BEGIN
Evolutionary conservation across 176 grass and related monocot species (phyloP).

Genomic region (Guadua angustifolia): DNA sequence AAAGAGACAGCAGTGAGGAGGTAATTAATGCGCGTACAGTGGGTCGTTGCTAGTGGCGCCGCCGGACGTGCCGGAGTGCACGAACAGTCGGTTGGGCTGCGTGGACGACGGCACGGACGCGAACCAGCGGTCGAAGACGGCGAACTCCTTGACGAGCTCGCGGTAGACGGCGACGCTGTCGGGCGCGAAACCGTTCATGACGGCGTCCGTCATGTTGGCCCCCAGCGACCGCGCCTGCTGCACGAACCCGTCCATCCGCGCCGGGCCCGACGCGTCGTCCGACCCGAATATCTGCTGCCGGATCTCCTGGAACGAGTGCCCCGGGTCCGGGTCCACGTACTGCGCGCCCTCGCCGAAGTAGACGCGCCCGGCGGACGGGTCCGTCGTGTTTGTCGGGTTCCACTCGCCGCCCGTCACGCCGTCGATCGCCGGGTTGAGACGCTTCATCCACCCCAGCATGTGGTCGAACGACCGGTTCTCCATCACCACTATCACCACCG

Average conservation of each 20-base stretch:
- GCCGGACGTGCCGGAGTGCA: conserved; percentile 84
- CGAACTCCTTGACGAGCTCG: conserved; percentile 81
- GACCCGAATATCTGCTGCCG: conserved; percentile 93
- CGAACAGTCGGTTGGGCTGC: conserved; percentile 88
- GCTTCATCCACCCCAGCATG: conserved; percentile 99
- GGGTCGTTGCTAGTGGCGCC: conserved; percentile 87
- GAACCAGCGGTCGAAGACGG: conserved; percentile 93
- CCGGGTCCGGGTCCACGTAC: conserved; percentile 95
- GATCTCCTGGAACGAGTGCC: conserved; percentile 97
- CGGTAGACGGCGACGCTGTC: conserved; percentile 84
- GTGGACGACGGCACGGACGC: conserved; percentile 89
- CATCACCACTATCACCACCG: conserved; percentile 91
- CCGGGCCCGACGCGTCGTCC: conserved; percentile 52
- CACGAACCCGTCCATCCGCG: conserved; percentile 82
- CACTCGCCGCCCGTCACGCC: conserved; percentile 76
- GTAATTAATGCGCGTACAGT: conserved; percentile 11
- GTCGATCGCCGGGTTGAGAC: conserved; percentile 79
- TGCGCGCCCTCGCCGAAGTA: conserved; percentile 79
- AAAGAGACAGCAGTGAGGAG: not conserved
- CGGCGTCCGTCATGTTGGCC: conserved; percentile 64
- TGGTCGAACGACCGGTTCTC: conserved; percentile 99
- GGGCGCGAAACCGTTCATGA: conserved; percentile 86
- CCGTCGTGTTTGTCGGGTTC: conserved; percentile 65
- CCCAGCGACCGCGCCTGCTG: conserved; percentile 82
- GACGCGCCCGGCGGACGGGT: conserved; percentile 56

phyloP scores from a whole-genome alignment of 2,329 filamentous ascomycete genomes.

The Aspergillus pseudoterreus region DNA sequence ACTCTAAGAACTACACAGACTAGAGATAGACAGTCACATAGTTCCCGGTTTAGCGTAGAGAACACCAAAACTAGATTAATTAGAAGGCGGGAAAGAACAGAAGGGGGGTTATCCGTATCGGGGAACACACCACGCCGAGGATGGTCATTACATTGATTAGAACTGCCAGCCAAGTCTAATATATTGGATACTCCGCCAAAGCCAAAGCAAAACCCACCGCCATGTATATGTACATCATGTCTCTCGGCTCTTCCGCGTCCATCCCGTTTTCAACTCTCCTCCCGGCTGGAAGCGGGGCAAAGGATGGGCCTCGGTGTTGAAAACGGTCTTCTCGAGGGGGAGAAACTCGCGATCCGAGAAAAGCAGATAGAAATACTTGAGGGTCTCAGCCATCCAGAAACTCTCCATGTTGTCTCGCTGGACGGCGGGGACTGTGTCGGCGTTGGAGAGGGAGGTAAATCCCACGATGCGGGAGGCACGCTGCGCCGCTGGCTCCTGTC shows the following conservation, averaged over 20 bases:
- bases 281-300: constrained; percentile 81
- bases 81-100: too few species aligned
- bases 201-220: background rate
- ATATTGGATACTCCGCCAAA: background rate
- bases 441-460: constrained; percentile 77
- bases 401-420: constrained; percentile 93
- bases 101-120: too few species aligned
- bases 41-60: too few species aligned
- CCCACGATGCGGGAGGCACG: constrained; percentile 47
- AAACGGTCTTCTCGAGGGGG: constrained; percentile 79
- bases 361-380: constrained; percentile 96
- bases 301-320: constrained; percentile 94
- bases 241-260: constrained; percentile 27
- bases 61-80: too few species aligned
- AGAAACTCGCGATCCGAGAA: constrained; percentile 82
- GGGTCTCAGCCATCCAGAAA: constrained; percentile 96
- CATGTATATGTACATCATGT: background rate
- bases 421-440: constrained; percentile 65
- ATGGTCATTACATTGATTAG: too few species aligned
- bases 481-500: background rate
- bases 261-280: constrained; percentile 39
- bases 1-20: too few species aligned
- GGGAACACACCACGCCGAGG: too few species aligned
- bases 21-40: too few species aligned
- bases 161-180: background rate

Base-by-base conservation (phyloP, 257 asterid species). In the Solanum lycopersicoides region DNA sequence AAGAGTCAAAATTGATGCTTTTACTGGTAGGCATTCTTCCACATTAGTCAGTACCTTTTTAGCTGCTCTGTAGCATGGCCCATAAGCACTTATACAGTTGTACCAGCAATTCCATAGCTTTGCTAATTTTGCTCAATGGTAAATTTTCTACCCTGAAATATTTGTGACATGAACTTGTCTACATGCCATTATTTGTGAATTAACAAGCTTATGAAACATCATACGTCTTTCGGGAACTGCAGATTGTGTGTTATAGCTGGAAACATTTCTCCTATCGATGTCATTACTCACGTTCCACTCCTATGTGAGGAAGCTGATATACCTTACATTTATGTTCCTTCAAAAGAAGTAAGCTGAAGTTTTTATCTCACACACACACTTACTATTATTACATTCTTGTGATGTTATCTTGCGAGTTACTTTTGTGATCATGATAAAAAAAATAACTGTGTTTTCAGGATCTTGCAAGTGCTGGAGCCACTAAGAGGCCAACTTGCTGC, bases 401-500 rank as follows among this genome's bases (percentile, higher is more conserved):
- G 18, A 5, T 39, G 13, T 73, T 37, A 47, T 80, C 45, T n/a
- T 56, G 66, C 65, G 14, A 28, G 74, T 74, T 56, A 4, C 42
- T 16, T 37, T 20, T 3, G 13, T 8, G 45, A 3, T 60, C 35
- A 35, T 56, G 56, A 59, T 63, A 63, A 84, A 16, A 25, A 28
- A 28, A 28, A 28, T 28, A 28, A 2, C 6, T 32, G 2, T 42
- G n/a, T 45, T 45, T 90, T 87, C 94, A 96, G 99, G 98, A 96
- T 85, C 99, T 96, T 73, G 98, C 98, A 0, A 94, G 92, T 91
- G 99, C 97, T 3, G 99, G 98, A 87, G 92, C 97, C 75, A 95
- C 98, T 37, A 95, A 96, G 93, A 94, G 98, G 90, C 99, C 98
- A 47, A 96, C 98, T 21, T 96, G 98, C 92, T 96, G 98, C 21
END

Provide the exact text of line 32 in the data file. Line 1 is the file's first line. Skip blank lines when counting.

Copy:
- bases 81-100: too few species aligned